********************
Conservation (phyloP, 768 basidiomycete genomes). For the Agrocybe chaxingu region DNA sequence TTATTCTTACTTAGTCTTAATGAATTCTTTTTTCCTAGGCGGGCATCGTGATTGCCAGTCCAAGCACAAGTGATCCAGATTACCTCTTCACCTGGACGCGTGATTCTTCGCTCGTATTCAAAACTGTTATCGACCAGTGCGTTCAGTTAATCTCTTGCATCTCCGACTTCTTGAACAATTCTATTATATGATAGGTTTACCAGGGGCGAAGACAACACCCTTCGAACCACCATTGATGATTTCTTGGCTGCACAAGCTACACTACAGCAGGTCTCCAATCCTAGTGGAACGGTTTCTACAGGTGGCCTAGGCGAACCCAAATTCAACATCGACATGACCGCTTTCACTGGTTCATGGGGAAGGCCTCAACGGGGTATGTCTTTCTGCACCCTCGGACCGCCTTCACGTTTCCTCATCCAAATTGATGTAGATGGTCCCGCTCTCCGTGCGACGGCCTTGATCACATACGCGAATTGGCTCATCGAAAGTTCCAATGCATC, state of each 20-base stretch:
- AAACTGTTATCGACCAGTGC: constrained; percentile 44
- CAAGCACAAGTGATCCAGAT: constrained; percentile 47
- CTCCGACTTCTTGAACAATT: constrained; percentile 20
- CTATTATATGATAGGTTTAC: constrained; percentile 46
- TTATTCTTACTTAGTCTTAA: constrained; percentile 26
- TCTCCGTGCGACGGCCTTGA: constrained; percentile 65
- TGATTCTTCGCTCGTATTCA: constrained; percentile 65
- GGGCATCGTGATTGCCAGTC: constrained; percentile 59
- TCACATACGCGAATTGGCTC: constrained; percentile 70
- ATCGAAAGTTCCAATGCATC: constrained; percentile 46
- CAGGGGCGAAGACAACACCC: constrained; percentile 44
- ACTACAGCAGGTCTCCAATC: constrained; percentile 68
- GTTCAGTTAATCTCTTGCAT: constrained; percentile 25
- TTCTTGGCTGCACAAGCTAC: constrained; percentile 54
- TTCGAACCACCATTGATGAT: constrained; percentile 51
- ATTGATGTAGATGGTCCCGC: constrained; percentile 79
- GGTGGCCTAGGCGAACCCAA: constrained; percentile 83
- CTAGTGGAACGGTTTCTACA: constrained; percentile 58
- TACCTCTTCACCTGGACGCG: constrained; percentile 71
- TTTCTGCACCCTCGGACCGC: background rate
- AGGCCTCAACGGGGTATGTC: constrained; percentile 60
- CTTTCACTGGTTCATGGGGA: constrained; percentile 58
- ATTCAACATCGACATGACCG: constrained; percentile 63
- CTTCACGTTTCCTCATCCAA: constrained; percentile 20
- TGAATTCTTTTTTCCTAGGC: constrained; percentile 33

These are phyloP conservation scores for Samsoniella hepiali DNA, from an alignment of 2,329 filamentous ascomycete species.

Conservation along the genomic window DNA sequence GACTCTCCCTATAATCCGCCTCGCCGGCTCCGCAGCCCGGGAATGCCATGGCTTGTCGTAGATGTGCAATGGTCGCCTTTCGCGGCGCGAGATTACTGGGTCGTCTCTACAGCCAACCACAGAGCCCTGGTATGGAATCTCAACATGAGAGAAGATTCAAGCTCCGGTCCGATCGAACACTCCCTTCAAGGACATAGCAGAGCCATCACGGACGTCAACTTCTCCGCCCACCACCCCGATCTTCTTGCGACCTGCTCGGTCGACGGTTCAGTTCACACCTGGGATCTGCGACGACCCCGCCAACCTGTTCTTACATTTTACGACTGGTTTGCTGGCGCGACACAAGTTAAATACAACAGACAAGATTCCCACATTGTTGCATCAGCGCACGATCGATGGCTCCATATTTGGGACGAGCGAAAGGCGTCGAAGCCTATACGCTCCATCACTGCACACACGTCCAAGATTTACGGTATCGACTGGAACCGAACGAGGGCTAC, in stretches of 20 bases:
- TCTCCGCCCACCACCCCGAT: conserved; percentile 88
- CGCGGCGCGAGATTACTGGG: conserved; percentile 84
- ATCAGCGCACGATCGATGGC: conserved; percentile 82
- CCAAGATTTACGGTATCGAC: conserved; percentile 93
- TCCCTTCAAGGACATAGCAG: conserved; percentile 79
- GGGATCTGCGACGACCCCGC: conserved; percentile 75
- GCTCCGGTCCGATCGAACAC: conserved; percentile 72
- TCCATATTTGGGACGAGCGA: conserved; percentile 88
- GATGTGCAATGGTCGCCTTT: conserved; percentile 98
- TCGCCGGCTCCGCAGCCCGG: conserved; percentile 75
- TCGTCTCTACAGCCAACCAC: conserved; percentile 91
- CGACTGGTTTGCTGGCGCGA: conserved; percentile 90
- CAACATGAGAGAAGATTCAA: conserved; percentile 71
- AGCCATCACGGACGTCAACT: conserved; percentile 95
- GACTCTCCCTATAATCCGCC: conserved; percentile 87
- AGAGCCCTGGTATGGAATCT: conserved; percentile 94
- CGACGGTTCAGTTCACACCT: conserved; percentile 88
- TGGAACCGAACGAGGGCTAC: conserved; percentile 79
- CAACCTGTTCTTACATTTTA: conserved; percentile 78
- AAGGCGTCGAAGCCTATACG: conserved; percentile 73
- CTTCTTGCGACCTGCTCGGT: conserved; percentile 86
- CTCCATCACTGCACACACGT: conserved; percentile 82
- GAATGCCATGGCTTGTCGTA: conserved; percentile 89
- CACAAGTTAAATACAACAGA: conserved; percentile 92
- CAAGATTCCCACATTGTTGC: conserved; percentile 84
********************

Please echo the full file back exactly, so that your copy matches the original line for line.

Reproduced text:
Conservation (phyloP, 768 basidiomycete genomes). For the Agrocybe chaxingu region DNA sequence TTATTCTTACTTAGTCTTAATGAATTCTTTTTTCCTAGGCGGGCATCGTGATTGCCAGTCCAAGCACAAGTGATCCAGATTACCTCTTCACCTGGACGCGTGATTCTTCGCTCGTATTCAAAACTGTTATCGACCAGTGCGTTCAGTTAATCTCTTGCATCTCCGACTTCTTGAACAATTCTATTATATGATAGGTTTACCAGGGGCGAAGACAACACCCTTCGAACCACCATTGATGATTTCTTGGCTGCACAAGCTACACTACAGCAGGTCTCCAATCCTAGTGGAACGGTTTCTACAGGTGGCCTAGGCGAACCCAAATTCAACATCGACATGACCGCTTTCACTGGTTCATGGGGAAGGCCTCAACGGGGTATGTCTTTCTGCACCCTCGGACCGCCTTCACGTTTCCTCATCCAAATTGATGTAGATGGTCCCGCTCTCCGTGCGACGGCCTTGATCACATACGCGAATTGGCTCATCGAAAGTTCCAATGCATC, state of each 20-base stretch:
- AAACTGTTATCGACCAGTGC: constrained; percentile 44
- CAAGCACAAGTGATCCAGAT: constrained; percentile 47
- CTCCGACTTCTTGAACAATT: constrained; percentile 20
- CTATTATATGATAGGTTTAC: constrained; percentile 46
- TTATTCTTACTTAGTCTTAA: constrained; percentile 26
- TCTCCGTGCGACGGCCTTGA: constrained; percentile 65
- TGATTCTTCGCTCGTATTCA: constrained; percentile 65
- GGGCATCGTGATTGCCAGTC: constrained; percentile 59
- TCACATACGCGAATTGGCTC: constrained; percentile 70
- ATCGAAAGTTCCAATGCATC: constrained; percentile 46
- CAGGGGCGAAGACAACACCC: constrained; percentile 44
- ACTACAGCAGGTCTCCAATC: constrained; percentile 68
- GTTCAGTTAATCTCTTGCAT: constrained; percentile 25
- TTCTTGGCTGCACAAGCTAC: constrained; percentile 54
- TTCGAACCACCATTGATGAT: constrained; percentile 51
- ATTGATGTAGATGGTCCCGC: constrained; percentile 79
- GGTGGCCTAGGCGAACCCAA: constrained; percentile 83
- CTAGTGGAACGGTTTCTACA: constrained; percentile 58
- TACCTCTTCACCTGGACGCG: constrained; percentile 71
- TTTCTGCACCCTCGGACCGC: background rate
- AGGCCTCAACGGGGTATGTC: constrained; percentile 60
- CTTTCACTGGTTCATGGGGA: constrained; percentile 58
- ATTCAACATCGACATGACCG: constrained; percentile 63
- CTTCACGTTTCCTCATCCAA: constrained; percentile 20
- TGAATTCTTTTTTCCTAGGC: constrained; percentile 33

These are phyloP conservation scores for Samsoniella hepiali DNA, from an alignment of 2,329 filamentous ascomycete species.

Conservation along the genomic window DNA sequence GACTCTCCCTATAATCCGCCTCGCCGGCTCCGCAGCCCGGGAATGCCATGGCTTGTCGTAGATGTGCAATGGTCGCCTTTCGCGGCGCGAGATTACTGGGTCGTCTCTACAGCCAACCACAGAGCCCTGGTATGGAATCTCAACATGAGAGAAGATTCAAGCTCCGGTCCGATCGAACACTCCCTTCAAGGACATAGCAGAGCCATCACGGACGTCAACTTCTCCGCCCACCACCCCGATCTTCTTGCGACCTGCTCGGTCGACGGTTCAGTTCACACCTGGGATCTGCGACGACCCCGCCAACCTGTTCTTACATTTTACGACTGGTTTGCTGGCGCGACACAAGTTAAATACAACAGACAAGATTCCCACATTGTTGCATCAGCGCACGATCGATGGCTCCATATTTGGGACGAGCGAAAGGCGTCGAAGCCTATACGCTCCATCACTGCACACACGTCCAAGATTTACGGTATCGACTGGAACCGAACGAGGGCTAC, in stretches of 20 bases:
- TCTCCGCCCACCACCCCGAT: conserved; percentile 88
- CGCGGCGCGAGATTACTGGG: conserved; percentile 84
- ATCAGCGCACGATCGATGGC: conserved; percentile 82
- CCAAGATTTACGGTATCGAC: conserved; percentile 93
- TCCCTTCAAGGACATAGCAG: conserved; percentile 79
- GGGATCTGCGACGACCCCGC: conserved; percentile 75
- GCTCCGGTCCGATCGAACAC: conserved; percentile 72
- TCCATATTTGGGACGAGCGA: conserved; percentile 88
- GATGTGCAATGGTCGCCTTT: conserved; percentile 98
- TCGCCGGCTCCGCAGCCCGG: conserved; percentile 75
- TCGTCTCTACAGCCAACCAC: conserved; percentile 91
- CGACTGGTTTGCTGGCGCGA: conserved; percentile 90
- CAACATGAGAGAAGATTCAA: conserved; percentile 71
- AGCCATCACGGACGTCAACT: conserved; percentile 95
- GACTCTCCCTATAATCCGCC: conserved; percentile 87
- AGAGCCCTGGTATGGAATCT: conserved; percentile 94
- CGACGGTTCAGTTCACACCT: conserved; percentile 88
- TGGAACCGAACGAGGGCTAC: conserved; percentile 79
- CAACCTGTTCTTACATTTTA: conserved; percentile 78
- AAGGCGTCGAAGCCTATACG: conserved; percentile 73
- CTTCTTGCGACCTGCTCGGT: conserved; percentile 86
- CTCCATCACTGCACACACGT: conserved; percentile 82
- GAATGCCATGGCTTGTCGTA: conserved; percentile 89
- CACAAGTTAAATACAACAGA: conserved; percentile 92
- CAAGATTCCCACATTGTTGC: conserved; percentile 84